J. Michael Herrmann

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We show that a network of spiking neurons exhibits robust self-organized criticality if the synaptic efficacies follow realistic dynamics. Deriving analytical expressions for the average coupling strengths and inter-spike intervals, we demonstrate that networks with dynamical synapses exhibit critical avalanche dynamics for a wide range of interaction(More)
The neighborhood preservation of self-organizing feature maps like the Kohonen map is an important property which is exploited in many applications. However, if a dimensional conflict arises this property is lost. Various qualitative and quantitative approaches are known for measuring the degree of topology preservation. They are based on using the(More)
Neurophysiological experiments show that the strength of synaptic connections can undergo substantial changes on a short time scale. These changes depend on the history of the presynaptic input. Using mean-field techniques, we study how short-time dynamics of synaptic connections influence the performance of attractor neural networks in terms of their(More)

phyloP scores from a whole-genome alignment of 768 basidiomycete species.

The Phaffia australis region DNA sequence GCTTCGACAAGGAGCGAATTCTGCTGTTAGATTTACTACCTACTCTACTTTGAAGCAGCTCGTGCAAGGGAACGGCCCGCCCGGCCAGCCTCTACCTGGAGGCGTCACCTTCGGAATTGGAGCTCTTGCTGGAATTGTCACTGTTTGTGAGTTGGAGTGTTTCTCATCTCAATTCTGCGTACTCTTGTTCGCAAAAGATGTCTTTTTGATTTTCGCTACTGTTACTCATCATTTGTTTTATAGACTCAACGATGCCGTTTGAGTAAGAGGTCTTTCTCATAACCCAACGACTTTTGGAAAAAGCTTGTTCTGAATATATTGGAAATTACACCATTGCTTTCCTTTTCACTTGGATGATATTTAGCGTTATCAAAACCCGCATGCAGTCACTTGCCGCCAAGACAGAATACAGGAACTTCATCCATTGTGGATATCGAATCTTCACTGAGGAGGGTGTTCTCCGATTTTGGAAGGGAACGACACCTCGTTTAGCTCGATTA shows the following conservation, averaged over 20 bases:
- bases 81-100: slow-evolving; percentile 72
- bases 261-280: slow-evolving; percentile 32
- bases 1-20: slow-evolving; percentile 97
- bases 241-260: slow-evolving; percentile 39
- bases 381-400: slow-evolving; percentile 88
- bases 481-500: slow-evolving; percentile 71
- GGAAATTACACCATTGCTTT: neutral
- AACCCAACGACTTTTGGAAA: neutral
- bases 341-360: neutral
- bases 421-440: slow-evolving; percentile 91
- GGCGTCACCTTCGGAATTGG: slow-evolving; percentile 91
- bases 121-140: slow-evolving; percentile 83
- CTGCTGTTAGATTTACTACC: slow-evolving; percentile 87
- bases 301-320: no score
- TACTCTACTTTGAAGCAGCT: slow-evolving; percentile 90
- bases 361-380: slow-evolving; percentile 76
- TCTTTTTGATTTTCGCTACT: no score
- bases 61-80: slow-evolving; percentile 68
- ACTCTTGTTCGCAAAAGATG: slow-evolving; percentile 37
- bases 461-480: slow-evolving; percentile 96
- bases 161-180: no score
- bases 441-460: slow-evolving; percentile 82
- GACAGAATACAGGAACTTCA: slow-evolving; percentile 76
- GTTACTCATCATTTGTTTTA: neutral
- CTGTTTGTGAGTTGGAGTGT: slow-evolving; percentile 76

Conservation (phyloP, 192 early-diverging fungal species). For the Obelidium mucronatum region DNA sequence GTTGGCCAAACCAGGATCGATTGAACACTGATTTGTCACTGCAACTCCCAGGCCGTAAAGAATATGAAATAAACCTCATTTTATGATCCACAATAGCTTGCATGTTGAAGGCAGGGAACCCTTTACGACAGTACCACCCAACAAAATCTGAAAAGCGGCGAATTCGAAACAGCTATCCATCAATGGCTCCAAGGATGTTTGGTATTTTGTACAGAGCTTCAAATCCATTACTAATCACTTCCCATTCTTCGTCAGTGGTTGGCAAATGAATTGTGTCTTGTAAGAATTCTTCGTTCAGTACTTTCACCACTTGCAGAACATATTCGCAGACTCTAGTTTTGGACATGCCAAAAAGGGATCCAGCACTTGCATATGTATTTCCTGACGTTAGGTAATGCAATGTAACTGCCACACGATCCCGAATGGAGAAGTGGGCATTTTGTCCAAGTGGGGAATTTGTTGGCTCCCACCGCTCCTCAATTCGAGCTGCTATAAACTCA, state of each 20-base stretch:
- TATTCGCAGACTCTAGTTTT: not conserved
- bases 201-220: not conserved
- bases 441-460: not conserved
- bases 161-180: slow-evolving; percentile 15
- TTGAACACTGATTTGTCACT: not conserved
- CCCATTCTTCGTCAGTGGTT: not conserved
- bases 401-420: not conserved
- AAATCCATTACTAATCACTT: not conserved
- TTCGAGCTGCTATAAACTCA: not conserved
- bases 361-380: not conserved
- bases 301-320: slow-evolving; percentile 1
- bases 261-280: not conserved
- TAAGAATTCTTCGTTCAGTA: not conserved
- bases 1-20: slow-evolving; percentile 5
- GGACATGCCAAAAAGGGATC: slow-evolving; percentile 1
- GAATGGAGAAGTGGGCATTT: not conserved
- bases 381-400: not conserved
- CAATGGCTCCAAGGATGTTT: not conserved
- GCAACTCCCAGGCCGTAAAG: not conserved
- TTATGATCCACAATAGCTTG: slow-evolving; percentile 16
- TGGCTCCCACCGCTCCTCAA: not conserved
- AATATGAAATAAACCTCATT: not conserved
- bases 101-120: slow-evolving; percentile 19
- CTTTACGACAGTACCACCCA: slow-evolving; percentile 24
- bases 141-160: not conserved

|Neural maps combine the representation of data by codebook vectors, like a vector quantizer, with the property of topography, like a continuous function. While the distortions due to the vector quantization are simple to compute and to compare between diierent maps, topography of a map is diicult to deene and to quantify. Yet, topography of a neural map is(More)
We analytically describe a transition scenario to self-organized criticality (SOC) that is new for physics as well as neuroscience; it combines the criticality of first and second-order phase transitions with a SOC phase. We consider a network of pulse-coupled neurons interacting via dynamical synapses, which exhibit depression and facilitation as found in(More)
A prominent finding in psychophysical experiments on time perception is Weber's law, the linear scaling of timing errors with duration. The ability to reproduce this scaling has been taken as a criterion for the validity of neurocomputational models of time perception. However, the origin of Weber's law remains unknown, and currently only a few models(More)